Don’t rely on legislatures and police officers to protect your teens on the road. Take an active roll in their education and make sure they get the best education available. Laws need to be actively and strongly enforced to be effective, but education is something that is always with you.

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West Virgina teen driving laws change July 10

Posted by lapearce on June 21, 2009

Fifteen-year-old Kenny Collins said he often sees students carry up to 10 of their friends to school in the beds of their pickup trucks.

"Fifteen-year-old Kenny Collins said he often sees students carry up to 10 of their friends to school in the beds of their pickup trucks."

West Virgina has been lagging behind on the recommended restrictions on graduated driver’s licenses that the Insurance Institute for Highway Safety has recommended. They’re fixing that next month, however, as they adopt the advice and upgrade their GDL status to “good” under the IIHS’s rating system, the highest rating available.

What does this mean for teen drivers in West Virgina? In three weeks drivers under the age of 17 won’t be able to drive unsupervised after 10 p.m., no non relative teen passangers for the first six months of driving, are required to have 50 hours of driving before they get their license, and now can be pulled over and cited for cell phone use.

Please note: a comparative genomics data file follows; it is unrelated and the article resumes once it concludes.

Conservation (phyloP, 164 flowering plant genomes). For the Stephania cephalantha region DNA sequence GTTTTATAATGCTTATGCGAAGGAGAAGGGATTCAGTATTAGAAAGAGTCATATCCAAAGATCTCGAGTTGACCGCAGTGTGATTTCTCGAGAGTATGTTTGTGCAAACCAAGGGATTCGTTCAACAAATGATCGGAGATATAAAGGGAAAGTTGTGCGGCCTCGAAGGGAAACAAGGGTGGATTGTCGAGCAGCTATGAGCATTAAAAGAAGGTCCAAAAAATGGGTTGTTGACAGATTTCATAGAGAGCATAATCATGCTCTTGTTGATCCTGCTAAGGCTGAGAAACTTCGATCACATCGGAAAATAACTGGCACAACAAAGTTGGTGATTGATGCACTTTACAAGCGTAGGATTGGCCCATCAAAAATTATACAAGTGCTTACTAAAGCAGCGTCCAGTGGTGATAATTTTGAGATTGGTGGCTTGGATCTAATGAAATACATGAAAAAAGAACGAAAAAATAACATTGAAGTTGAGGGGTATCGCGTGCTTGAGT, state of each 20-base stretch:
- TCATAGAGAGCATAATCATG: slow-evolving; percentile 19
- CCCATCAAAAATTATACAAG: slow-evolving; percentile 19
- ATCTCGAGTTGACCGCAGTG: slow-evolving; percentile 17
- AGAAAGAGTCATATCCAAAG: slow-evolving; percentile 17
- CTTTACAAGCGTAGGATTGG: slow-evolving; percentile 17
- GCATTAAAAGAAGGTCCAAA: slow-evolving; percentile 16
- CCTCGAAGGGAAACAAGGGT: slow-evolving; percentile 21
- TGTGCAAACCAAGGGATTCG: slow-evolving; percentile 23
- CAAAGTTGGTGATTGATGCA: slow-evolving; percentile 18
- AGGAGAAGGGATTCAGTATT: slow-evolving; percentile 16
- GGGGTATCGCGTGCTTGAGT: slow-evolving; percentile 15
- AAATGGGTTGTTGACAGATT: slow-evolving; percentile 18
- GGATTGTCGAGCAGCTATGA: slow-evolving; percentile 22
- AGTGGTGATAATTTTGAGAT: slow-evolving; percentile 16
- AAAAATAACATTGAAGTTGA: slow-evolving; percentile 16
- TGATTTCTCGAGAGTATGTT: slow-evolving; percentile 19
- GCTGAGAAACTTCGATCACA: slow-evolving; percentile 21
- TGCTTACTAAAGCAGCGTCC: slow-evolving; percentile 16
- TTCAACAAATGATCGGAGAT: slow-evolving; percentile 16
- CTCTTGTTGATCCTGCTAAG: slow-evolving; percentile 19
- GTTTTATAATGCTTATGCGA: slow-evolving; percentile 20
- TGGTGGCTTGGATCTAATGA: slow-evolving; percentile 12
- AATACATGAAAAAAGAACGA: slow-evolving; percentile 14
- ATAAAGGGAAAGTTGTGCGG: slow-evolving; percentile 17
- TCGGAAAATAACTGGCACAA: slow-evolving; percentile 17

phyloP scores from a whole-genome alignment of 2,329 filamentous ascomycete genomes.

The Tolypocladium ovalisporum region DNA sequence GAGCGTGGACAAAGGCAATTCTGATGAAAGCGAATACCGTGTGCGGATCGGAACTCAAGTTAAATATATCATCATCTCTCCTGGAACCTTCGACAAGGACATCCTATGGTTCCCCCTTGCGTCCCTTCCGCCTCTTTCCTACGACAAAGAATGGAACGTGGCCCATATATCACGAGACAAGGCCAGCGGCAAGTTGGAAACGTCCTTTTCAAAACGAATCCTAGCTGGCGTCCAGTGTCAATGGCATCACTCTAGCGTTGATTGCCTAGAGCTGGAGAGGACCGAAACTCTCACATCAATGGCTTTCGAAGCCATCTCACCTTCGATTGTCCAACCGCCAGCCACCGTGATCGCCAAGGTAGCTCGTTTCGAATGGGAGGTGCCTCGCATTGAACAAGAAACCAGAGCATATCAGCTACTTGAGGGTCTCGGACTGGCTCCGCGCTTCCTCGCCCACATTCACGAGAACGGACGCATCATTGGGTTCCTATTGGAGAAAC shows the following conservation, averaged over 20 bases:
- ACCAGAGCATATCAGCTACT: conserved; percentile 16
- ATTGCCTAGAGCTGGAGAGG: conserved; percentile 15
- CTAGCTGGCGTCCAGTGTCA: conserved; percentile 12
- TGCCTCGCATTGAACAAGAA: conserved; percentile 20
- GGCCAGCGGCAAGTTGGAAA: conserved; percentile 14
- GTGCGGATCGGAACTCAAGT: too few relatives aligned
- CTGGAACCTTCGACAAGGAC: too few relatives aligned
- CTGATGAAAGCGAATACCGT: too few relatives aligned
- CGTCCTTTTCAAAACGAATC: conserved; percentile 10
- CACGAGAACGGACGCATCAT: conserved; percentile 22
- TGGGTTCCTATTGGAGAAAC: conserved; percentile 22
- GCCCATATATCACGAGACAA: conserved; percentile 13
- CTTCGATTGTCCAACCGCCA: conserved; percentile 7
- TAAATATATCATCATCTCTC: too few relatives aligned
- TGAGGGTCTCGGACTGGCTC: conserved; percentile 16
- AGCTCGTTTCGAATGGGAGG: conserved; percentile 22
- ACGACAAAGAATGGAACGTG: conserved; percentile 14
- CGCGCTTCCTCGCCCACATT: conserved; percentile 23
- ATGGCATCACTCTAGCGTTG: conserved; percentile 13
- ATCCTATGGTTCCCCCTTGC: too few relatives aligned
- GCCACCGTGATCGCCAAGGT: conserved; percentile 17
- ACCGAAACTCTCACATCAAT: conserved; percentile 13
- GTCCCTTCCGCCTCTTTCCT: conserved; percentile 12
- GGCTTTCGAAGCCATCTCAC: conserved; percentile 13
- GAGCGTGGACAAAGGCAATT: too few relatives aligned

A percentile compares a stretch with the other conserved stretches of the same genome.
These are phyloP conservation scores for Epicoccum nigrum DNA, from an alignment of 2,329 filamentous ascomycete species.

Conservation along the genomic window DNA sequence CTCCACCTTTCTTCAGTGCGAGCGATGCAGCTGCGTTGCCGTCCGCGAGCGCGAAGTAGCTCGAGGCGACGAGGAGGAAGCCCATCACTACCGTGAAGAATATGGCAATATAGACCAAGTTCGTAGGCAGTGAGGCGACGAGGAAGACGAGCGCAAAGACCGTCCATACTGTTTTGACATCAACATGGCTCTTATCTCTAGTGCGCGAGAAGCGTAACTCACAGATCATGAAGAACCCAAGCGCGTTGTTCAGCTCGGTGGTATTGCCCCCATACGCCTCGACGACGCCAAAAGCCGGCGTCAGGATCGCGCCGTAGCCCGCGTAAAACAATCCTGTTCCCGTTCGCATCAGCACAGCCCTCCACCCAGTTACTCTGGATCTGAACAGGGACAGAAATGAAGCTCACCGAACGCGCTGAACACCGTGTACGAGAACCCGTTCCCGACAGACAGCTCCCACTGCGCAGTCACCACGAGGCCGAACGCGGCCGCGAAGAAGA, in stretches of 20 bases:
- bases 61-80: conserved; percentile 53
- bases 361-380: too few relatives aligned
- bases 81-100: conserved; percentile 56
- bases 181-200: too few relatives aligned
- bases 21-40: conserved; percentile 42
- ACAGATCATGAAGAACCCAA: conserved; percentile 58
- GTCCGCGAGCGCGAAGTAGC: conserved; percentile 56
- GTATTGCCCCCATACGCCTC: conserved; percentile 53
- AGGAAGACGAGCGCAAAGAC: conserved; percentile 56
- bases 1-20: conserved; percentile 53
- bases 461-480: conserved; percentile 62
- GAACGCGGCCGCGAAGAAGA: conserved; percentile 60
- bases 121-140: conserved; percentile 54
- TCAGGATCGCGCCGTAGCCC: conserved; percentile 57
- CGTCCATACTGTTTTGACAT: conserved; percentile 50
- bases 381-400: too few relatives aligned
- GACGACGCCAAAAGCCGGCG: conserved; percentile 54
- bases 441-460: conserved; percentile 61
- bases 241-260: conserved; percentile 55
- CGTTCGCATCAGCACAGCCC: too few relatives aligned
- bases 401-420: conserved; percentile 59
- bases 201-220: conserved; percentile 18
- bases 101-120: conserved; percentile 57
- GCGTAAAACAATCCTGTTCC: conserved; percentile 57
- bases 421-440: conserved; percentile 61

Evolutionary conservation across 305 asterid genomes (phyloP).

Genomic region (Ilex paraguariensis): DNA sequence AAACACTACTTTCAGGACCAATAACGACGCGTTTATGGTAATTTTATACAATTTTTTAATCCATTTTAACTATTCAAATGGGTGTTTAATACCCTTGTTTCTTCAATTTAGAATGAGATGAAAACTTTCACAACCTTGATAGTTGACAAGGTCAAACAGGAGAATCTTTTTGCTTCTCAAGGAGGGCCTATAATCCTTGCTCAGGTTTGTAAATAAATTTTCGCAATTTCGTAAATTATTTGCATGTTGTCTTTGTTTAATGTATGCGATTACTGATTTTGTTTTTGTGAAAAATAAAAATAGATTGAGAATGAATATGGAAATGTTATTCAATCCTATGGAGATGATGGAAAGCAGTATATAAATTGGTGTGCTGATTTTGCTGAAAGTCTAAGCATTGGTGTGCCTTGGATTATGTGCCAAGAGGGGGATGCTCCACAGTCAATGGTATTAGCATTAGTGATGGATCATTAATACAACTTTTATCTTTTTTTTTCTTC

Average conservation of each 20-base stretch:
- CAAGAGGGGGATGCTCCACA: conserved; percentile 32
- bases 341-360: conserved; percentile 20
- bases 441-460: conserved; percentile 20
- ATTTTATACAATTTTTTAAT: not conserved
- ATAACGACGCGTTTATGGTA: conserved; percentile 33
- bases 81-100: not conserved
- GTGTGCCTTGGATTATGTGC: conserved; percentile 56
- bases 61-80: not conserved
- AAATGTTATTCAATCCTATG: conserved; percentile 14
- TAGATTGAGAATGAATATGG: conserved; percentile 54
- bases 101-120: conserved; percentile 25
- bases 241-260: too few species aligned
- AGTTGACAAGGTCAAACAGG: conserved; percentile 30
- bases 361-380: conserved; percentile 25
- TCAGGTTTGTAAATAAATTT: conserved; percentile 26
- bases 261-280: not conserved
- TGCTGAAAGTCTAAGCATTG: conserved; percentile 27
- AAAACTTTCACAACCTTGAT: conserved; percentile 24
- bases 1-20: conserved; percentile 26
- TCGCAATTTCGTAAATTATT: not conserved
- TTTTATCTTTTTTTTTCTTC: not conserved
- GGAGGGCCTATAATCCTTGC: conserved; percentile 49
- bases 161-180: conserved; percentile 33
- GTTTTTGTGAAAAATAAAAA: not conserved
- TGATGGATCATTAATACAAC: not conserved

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New laws take effect next month in Indiana

Posted by lapearce on June 10, 2009

If you have a new driver, a child who will be driving soon, or are a new driver in Indiana, make sure you are aware of the new laws going into effect July 1.

Starting July 1 drivers under the age of 18 cannot drive between 10 p.m. and 5 a.m. for the first six months of their license. They also must wait six months before driving with teen passengers. Remember to turn that phone off too, starting July 1 cell phone use, aside for in emergency situations (i.e. calling 911 not helping your friend through a breakup) will be banned.

the law hopes to reduce the number of crashes among teen drivers, crashes that injured or killed over 800 Indiana teens in 2007.

The comment on the story linked above shows how few people understand how important legislation like this is:

…and who is going to enforce this worthless piece of legislation? There are more important things for police to be doing than trying to guess someone’s age and then stop them for talking on the phone. This is useless crap. –Derek

When more teens die every year on our roads than all military casulalties from the Iraq War, I’m not really sure what more important things there are for police to focus on, at least not from a road enforcement perspective. After all, aren’t police here to protect us and save lives?